Why shouldn't you start a business while on unemployment?
While starting a business can be a rewarding way to use your skills while on unemployment, there are some things you should consider before writing your business plan. These include:
Having money to invest
Since unemployment insurance is supposed to be spent on bills, food and other necessities, unless your state offers an SEA program, you may have to use your own money to start your business. This includes paying the costs for filing the necessary forms as well as startup costs such as equipment, office space and advertising. Also, you have to report any income you make from your business. The government usually deducts this amount from your unemployment benefits.
Finding the time
In order to continue receiving unemployment benefits, many states require that you show evidence you have been actively looking for work. While it is important that you comply with your state's regulations for receiving unemployment benefits, this takes time away from starting a business. You may also need to work a part-time job to fund your new business venture, which again leaves you with less time to spend on your startup.
Being employed while unemployed
It's possible your state may consider the time you spend on your new business to be the same as being employed. Whether or not you are yet earning an income from your new business, the state may regard your business venture as a job. This could make you ineligible to continue receiving unemployment benefits.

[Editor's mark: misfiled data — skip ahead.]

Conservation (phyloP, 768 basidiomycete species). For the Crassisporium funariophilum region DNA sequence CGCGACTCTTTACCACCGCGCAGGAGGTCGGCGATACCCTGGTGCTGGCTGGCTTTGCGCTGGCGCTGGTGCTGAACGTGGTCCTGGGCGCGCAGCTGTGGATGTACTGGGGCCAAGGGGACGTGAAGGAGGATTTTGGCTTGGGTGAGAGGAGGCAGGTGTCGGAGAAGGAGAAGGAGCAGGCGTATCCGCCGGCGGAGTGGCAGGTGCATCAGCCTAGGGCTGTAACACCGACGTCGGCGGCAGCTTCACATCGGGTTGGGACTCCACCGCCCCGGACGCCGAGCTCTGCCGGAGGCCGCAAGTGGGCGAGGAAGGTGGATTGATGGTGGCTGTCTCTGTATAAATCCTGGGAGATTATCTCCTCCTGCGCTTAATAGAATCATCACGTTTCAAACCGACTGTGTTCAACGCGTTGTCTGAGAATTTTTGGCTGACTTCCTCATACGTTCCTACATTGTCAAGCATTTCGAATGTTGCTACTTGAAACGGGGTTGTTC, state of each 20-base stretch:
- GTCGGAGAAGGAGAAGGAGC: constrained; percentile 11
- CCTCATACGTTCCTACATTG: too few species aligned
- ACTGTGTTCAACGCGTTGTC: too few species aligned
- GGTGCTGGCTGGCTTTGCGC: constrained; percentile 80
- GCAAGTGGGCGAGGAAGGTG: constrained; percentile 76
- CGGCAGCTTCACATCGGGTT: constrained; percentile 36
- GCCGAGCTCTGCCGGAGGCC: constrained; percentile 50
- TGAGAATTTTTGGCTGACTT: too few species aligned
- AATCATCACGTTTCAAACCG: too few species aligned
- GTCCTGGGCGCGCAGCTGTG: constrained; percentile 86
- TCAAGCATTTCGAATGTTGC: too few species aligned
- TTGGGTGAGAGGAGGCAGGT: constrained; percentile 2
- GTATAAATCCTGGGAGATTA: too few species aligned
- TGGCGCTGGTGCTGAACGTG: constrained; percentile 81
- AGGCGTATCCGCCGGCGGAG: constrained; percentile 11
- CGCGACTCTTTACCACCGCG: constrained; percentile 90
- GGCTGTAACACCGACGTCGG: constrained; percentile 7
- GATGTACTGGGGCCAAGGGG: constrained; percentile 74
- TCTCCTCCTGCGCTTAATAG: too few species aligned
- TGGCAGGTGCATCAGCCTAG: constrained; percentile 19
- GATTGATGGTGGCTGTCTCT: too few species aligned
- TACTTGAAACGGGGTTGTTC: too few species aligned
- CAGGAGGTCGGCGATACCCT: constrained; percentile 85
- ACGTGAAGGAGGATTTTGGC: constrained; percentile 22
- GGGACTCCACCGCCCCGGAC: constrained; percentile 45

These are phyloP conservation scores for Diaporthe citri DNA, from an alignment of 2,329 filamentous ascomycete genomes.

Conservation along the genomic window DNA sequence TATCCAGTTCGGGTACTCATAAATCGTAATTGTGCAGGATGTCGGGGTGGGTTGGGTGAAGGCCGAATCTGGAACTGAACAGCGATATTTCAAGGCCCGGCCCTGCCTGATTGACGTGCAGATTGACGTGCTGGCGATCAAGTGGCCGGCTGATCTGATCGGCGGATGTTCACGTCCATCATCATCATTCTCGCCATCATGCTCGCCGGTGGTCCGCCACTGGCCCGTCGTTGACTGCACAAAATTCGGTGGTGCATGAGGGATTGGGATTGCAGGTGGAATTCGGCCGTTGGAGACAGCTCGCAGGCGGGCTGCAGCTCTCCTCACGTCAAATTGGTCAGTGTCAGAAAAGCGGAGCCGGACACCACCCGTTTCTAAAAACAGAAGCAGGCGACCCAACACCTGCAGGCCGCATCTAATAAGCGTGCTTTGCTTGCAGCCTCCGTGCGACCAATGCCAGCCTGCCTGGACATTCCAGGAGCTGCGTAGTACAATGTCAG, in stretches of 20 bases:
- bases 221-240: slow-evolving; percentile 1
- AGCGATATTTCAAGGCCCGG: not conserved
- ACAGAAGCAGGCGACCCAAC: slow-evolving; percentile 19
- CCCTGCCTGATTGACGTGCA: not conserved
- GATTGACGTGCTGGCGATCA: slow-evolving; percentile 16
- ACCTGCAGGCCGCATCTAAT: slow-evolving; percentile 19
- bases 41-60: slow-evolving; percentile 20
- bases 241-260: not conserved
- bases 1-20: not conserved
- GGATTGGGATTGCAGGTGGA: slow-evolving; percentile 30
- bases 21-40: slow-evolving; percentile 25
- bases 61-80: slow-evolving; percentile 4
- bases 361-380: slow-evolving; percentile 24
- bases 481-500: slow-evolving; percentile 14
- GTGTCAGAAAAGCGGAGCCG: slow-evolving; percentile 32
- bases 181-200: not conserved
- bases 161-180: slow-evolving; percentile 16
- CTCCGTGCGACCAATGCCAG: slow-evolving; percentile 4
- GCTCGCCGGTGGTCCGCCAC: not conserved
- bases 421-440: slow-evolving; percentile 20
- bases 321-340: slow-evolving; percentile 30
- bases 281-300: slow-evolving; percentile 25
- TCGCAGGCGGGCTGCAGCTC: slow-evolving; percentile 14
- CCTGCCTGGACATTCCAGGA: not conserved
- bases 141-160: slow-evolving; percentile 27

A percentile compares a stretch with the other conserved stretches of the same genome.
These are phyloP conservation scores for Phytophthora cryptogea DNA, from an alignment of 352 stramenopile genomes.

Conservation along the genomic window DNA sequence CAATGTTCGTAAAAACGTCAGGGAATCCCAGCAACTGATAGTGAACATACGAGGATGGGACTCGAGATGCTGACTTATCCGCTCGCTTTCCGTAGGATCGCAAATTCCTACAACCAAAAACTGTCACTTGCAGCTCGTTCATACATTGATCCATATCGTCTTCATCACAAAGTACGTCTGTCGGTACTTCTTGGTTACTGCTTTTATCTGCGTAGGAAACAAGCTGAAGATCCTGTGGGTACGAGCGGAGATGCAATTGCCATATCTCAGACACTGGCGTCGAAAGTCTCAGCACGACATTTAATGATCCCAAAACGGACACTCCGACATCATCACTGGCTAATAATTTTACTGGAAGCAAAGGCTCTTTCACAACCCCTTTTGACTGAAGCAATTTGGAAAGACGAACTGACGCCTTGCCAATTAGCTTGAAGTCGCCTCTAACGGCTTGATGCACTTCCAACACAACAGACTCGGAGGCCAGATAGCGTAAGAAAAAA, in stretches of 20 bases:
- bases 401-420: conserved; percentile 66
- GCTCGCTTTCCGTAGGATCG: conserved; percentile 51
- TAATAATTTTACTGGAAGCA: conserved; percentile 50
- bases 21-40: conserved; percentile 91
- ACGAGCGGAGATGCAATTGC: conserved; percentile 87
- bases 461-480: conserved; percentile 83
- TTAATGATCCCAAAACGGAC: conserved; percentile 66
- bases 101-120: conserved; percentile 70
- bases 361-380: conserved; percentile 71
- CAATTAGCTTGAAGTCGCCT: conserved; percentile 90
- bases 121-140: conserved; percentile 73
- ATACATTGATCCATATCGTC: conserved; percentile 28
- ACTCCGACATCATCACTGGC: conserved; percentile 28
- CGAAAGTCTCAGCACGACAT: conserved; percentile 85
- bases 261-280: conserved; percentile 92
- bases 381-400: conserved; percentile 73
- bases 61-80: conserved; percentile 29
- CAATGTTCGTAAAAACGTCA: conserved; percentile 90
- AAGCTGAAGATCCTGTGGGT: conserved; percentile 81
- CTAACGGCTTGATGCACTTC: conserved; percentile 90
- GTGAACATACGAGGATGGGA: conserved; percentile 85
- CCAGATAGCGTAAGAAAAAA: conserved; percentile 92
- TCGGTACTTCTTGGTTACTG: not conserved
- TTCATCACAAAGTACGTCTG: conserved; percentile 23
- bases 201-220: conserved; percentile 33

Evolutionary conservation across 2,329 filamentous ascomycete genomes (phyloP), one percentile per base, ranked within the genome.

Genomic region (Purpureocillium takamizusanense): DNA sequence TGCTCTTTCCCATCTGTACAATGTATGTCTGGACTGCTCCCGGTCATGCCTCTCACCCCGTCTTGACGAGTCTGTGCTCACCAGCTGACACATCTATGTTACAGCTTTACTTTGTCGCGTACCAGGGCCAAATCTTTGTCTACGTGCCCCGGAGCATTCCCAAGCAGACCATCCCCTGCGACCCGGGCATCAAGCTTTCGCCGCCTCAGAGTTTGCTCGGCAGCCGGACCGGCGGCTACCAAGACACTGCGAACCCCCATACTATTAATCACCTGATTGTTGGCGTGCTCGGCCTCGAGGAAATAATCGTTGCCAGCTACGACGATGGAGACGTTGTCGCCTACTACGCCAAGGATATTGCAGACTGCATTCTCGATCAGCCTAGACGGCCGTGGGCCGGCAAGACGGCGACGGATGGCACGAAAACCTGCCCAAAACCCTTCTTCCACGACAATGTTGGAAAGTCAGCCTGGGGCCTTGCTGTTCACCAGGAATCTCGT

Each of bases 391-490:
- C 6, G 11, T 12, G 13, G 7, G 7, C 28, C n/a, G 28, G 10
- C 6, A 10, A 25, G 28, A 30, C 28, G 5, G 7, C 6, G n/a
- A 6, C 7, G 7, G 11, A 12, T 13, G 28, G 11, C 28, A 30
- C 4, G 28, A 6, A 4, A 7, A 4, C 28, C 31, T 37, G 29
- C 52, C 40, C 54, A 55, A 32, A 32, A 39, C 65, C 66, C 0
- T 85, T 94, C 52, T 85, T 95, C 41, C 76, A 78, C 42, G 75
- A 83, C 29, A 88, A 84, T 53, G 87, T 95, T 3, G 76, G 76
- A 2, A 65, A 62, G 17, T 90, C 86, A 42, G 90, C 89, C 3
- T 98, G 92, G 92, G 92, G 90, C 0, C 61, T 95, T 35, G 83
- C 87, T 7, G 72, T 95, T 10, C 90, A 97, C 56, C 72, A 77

You may find your local unemployment office resistant to the idea of you starting a business while receiving unemployment benefits. Starting a business demands a lot of time which can make you less available to accept work. Being ready and willing to take a job in your skill area is usually one of the requirements for receiving unemployment benefits. Along with the points mentioned above, this could make the unemployment office unwilling to grant you benefits.
What are some tips for starting a business while receiving unemployment benefits?
Here are some tips for you to consider if you plan to start a business while receiving unemployment benefits:
Follow the rules. Make sure you declare your income and comply with whatever is required of you by your state to continue to receive unemployment benefits. You could perhaps talk to someone at your local unemployment office to see if there are ways within the system that you can pursue your business while adhering to the rules.
Manage your time well. You may have to spend time looking for work and doing other non-startup-related tasks in order to keep receiving benefits. Be sure you organize your time well so you are able to keep up with your state's requirements and have time to work on your business.
Consider part-time work. Since you may have to look for work anyway to keep your benefits, consider applying for a part-time job. This may help supplement your income and offset some of the costs of starting your business.
Do your research. Whether you are starting a business using skills you had at your previous job or making a business out of a hobby, be sure you research the industry so you know what you need to do to succeed. If it is an industry that is new to you, consider applying for a job within that industry to get an idea of how it works.